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Life of Johnson

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Johnson, Samuel
Born in 1709

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Notes
Originally published 1791.

How to cite this record

You can copy this item for personal use, share it, and post it on a blog or website. It cannot be used commercially without permission. Please ensure the following credit accompanies it:

Life of Johnson
http://eured.univ-lemans.fr/dbworkshop/index.php/Detail/objects/78277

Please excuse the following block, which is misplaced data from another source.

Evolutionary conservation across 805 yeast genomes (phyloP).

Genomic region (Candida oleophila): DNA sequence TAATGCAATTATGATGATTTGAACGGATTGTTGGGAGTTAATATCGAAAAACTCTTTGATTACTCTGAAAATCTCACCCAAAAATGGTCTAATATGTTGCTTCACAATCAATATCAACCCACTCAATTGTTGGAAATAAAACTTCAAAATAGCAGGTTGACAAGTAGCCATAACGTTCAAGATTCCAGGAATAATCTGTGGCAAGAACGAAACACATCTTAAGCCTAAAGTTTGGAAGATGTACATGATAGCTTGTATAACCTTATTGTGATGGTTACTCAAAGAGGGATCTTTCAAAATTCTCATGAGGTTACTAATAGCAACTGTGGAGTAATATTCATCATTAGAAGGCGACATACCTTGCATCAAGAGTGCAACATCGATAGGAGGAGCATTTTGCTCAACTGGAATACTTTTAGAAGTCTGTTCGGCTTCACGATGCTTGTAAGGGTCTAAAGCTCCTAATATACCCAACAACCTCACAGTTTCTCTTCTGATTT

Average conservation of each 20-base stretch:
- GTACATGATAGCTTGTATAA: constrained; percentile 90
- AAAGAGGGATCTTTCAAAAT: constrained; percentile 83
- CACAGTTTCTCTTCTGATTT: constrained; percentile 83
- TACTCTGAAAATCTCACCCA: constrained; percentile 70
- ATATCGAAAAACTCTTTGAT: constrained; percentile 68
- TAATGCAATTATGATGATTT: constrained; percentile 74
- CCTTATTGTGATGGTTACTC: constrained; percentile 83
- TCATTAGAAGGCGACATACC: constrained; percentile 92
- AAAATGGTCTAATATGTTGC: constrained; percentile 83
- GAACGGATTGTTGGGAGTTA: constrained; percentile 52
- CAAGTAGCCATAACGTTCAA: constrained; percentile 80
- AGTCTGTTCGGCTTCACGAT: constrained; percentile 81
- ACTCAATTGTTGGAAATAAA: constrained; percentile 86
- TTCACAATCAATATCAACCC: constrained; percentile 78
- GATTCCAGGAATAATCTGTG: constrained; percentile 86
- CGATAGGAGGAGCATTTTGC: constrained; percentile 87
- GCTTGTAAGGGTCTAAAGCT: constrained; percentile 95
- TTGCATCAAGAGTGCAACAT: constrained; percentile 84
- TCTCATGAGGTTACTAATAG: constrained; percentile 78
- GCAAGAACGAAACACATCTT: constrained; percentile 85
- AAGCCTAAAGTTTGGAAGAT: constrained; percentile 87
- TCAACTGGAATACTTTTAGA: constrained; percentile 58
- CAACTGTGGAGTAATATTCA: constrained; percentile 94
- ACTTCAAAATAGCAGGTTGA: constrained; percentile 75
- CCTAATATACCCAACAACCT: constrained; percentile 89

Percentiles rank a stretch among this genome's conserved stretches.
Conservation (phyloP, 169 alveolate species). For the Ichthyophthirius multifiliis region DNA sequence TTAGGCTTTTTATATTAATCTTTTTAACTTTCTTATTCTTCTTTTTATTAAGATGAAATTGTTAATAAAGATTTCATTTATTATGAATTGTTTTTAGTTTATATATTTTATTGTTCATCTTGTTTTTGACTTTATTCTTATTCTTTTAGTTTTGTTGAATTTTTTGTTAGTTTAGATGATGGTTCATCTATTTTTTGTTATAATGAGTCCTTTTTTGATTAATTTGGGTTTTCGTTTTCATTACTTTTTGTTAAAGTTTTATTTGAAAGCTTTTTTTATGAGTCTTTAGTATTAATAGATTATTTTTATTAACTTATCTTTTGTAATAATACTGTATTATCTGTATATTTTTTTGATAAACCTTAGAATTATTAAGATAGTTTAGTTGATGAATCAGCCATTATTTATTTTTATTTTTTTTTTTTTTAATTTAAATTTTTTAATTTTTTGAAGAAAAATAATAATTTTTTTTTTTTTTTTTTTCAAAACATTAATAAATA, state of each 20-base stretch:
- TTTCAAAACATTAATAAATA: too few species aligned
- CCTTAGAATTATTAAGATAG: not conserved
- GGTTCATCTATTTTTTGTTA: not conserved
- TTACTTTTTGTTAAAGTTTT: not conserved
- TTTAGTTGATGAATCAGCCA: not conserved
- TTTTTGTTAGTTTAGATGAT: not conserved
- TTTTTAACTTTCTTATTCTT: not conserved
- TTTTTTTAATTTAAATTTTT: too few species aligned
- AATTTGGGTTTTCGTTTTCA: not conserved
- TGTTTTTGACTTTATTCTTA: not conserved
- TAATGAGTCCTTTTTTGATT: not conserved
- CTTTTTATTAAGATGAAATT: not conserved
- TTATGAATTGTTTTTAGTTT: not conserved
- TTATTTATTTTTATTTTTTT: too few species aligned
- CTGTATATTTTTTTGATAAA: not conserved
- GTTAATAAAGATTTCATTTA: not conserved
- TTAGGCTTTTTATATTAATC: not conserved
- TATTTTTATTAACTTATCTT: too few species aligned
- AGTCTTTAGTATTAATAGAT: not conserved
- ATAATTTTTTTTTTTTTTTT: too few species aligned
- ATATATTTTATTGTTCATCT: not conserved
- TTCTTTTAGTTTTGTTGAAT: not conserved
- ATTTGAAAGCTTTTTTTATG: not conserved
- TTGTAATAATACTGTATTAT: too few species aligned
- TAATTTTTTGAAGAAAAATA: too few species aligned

Accessed on 2019/09/20 10:25:37

Related place
England
Related people
Johnson, Samuel
Related text or manuscript
Life of Johnson
Related place
England
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Roman History From The Foundation of The City of Rom

Reading experience
Identifer:
ukred-21182

Evidence